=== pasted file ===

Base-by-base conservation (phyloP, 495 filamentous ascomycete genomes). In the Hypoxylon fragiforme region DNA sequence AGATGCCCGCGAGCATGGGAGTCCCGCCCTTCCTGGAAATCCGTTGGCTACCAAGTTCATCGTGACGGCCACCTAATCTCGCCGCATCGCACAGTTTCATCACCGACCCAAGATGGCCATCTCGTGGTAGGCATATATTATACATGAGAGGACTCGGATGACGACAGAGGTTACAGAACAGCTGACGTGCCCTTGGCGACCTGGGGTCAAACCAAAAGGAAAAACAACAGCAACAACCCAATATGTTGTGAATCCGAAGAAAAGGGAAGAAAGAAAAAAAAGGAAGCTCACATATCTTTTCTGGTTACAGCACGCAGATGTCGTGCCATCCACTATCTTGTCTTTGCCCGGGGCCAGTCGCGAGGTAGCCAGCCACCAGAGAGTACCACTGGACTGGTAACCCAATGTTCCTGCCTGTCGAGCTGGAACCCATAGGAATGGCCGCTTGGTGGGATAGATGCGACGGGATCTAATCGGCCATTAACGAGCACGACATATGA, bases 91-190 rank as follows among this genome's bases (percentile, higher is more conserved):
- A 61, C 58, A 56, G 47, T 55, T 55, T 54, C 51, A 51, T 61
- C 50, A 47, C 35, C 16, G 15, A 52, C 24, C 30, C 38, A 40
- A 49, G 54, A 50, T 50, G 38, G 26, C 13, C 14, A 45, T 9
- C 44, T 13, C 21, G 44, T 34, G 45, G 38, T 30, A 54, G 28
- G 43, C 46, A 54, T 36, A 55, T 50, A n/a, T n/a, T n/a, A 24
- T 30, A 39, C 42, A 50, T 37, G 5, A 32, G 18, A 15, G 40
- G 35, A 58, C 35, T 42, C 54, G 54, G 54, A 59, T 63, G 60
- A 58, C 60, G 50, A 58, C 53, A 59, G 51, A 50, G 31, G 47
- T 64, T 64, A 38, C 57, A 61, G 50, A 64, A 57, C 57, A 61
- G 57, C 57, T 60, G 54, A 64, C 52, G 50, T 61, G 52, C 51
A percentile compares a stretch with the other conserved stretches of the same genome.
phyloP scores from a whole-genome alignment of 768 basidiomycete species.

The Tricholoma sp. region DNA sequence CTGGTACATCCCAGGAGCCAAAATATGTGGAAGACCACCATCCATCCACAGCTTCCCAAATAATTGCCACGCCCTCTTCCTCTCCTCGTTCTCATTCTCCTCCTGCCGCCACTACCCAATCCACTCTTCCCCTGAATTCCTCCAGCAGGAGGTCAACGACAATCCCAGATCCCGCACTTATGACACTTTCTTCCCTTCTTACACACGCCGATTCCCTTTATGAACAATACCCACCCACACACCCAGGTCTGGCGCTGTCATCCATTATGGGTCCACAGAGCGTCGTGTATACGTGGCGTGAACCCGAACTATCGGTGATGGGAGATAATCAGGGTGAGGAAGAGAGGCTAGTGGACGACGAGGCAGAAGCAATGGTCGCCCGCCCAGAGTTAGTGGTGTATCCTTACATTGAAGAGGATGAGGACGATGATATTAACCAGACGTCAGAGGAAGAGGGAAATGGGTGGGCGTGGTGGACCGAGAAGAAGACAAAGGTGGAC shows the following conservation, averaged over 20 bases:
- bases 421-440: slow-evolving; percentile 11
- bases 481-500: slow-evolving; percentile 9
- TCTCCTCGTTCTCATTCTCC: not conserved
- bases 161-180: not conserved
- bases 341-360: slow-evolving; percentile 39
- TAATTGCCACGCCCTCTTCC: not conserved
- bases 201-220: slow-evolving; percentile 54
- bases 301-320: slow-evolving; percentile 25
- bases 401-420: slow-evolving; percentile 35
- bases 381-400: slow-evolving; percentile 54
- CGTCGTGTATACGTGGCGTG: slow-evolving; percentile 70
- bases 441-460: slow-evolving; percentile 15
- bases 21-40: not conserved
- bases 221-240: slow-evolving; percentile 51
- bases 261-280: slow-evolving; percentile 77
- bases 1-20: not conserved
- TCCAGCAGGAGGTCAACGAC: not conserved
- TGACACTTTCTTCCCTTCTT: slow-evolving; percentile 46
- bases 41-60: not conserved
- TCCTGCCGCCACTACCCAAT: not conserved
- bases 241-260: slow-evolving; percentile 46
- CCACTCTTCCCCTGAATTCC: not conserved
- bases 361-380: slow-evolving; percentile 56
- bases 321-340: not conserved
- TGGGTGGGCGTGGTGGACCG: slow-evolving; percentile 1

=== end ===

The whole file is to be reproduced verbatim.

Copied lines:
Base-by-base conservation (phyloP, 495 filamentous ascomycete genomes). In the Hypoxylon fragiforme region DNA sequence AGATGCCCGCGAGCATGGGAGTCCCGCCCTTCCTGGAAATCCGTTGGCTACCAAGTTCATCGTGACGGCCACCTAATCTCGCCGCATCGCACAGTTTCATCACCGACCCAAGATGGCCATCTCGTGGTAGGCATATATTATACATGAGAGGACTCGGATGACGACAGAGGTTACAGAACAGCTGACGTGCCCTTGGCGACCTGGGGTCAAACCAAAAGGAAAAACAACAGCAACAACCCAATATGTTGTGAATCCGAAGAAAAGGGAAGAAAGAAAAAAAAGGAAGCTCACATATCTTTTCTGGTTACAGCACGCAGATGTCGTGCCATCCACTATCTTGTCTTTGCCCGGGGCCAGTCGCGAGGTAGCCAGCCACCAGAGAGTACCACTGGACTGGTAACCCAATGTTCCTGCCTGTCGAGCTGGAACCCATAGGAATGGCCGCTTGGTGGGATAGATGCGACGGGATCTAATCGGCCATTAACGAGCACGACATATGA, bases 91-190 rank as follows among this genome's bases (percentile, higher is more conserved):
- A 61, C 58, A 56, G 47, T 55, T 55, T 54, C 51, A 51, T 61
- C 50, A 47, C 35, C 16, G 15, A 52, C 24, C 30, C 38, A 40
- A 49, G 54, A 50, T 50, G 38, G 26, C 13, C 14, A 45, T 9
- C 44, T 13, C 21, G 44, T 34, G 45, G 38, T 30, A 54, G 28
- G 43, C 46, A 54, T 36, A 55, T 50, A n/a, T n/a, T n/a, A 24
- T 30, A 39, C 42, A 50, T 37, G 5, A 32, G 18, A 15, G 40
- G 35, A 58, C 35, T 42, C 54, G 54, G 54, A 59, T 63, G 60
- A 58, C 60, G 50, A 58, C 53, A 59, G 51, A 50, G 31, G 47
- T 64, T 64, A 38, C 57, A 61, G 50, A 64, A 57, C 57, A 61
- G 57, C 57, T 60, G 54, A 64, C 52, G 50, T 61, G 52, C 51
A percentile compares a stretch with the other conserved stretches of the same genome.
phyloP scores from a whole-genome alignment of 768 basidiomycete species.

The Tricholoma sp. region DNA sequence CTGGTACATCCCAGGAGCCAAAATATGTGGAAGACCACCATCCATCCACAGCTTCCCAAATAATTGCCACGCCCTCTTCCTCTCCTCGTTCTCATTCTCCTCCTGCCGCCACTACCCAATCCACTCTTCCCCTGAATTCCTCCAGCAGGAGGTCAACGACAATCCCAGATCCCGCACTTATGACACTTTCTTCCCTTCTTACACACGCCGATTCCCTTTATGAACAATACCCACCCACACACCCAGGTCTGGCGCTGTCATCCATTATGGGTCCACAGAGCGTCGTGTATACGTGGCGTGAACCCGAACTATCGGTGATGGGAGATAATCAGGGTGAGGAAGAGAGGCTAGTGGACGACGAGGCAGAAGCAATGGTCGCCCGCCCAGAGTTAGTGGTGTATCCTTACATTGAAGAGGATGAGGACGATGATATTAACCAGACGTCAGAGGAAGAGGGAAATGGGTGGGCGTGGTGGACCGAGAAGAAGACAAAGGTGGAC shows the following conservation, averaged over 20 bases:
- bases 421-440: slow-evolving; percentile 11
- bases 481-500: slow-evolving; percentile 9
- TCTCCTCGTTCTCATTCTCC: not conserved
- bases 161-180: not conserved
- bases 341-360: slow-evolving; percentile 39
- TAATTGCCACGCCCTCTTCC: not conserved
- bases 201-220: slow-evolving; percentile 54
- bases 301-320: slow-evolving; percentile 25
- bases 401-420: slow-evolving; percentile 35
- bases 381-400: slow-evolving; percentile 54
- CGTCGTGTATACGTGGCGTG: slow-evolving; percentile 70
- bases 441-460: slow-evolving; percentile 15
- bases 21-40: not conserved
- bases 221-240: slow-evolving; percentile 51
- bases 261-280: slow-evolving; percentile 77
- bases 1-20: not conserved
- TCCAGCAGGAGGTCAACGAC: not conserved
- TGACACTTTCTTCCCTTCTT: slow-evolving; percentile 46
- bases 41-60: not conserved
- TCCTGCCGCCACTACCCAAT: not conserved
- bases 241-260: slow-evolving; percentile 46
- CCACTCTTCCCCTGAATTCC: not conserved
- bases 361-380: slow-evolving; percentile 56
- bases 321-340: not conserved
- TGGGTGGGCGTGGTGGACCG: slow-evolving; percentile 1